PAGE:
THE COMFORT OF GOD’S UNCHANGING LOVE

As the conversations regarding Theology Proper (the doctrine of God) are coming more to the fore, it occurs to me what comfort that which is the classical doctrine of God (classical theism, or orthodox theism), gives to the believer.

I recently posted a comment to a dialog that was on the Reformed Baptist Fellowship blog. The Original Posted Article was by Pastor Jim Butler, of Free Grace Baptist Church of Chilliwack. The article by Pastor Butler, may be found here, entitled A BRIEF STATEMENT ON DIVINE IMPASSIBILITY. I highly recommend not only reading the article, but the comments which follow, which will show certain things that are coming to light in this present age.

What is inherent in the discussion is that God has perfections, not passions or emotions. God’s perfections are that by which we derive our great comfort, and I find that which most greatly comforts me is that, in His eternal, infinite, unchanging being, He gives to us a love which is based in His love of Himself. We have no fear, because that which is of God cannot ever change.

1 John 4:18-19: There is no fear in love, but perfect love casts out fear. For fear has to do with punishment, and whoever fears has not been perfected in love. 19 We love because he first loved us.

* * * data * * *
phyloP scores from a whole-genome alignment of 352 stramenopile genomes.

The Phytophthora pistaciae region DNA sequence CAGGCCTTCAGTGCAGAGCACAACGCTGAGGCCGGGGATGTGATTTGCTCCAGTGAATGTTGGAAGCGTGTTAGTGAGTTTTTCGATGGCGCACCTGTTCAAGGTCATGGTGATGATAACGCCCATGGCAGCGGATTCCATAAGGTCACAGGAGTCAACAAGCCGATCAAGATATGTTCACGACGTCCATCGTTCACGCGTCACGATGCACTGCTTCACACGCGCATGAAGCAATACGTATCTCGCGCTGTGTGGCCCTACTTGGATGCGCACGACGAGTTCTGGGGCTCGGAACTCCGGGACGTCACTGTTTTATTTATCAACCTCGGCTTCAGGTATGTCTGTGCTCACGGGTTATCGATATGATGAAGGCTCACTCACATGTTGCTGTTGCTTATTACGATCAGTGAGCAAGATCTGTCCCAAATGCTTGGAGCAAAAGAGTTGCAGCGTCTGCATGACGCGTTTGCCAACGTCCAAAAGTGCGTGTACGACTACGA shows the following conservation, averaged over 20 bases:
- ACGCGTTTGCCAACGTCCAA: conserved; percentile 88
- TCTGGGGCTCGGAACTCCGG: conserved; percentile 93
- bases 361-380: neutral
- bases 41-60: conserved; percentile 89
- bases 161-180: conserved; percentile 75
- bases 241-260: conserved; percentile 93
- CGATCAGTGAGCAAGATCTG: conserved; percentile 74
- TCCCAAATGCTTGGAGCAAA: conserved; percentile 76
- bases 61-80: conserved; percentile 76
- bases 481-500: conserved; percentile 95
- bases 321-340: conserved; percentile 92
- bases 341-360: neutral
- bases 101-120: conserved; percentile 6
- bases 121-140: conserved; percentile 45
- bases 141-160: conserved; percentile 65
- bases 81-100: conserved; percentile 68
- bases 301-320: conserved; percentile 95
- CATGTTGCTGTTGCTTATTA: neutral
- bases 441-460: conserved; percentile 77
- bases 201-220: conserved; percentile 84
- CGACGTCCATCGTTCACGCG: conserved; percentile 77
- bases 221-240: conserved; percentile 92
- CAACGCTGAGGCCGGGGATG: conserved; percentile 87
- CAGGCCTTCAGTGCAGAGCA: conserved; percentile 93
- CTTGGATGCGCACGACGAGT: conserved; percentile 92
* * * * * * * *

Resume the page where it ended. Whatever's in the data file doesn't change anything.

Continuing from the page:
The love with which we love Him is based upon, grounded in, and derived from the love which He first loved us with. Since that love is His love of His Son, we are given to not have fear of circumstances in this life, or of eternal judgment, and His love is being perfected in us. Because God is pure act (Exodus 3:14), all that He is continues from “everlasting to everlasting” (Psalm 90:2). His love continues because “God is love,” and that not as an addition or mood, but part and parcel with His essence and being, which cannot change. This is the love with which He first loved us – Himself. God is not love as a component of His being, but in His being “God is love.”

No mistake should be made, or is here intended, as to that which I am stating about our God. I am not saying that all that God is, is love alone. Indeed, Scripture gives us the truth that our God is a consuming fire (Hebrews 12:29), jealous (Exodus 20:5), righteous (2 Chronicles 12:6; Psalm 7:11; 11:7) and many other things which are but a definition of that way we perceive Him, for He is all of those things, all at once, without addition or subtraction or change, infinitely.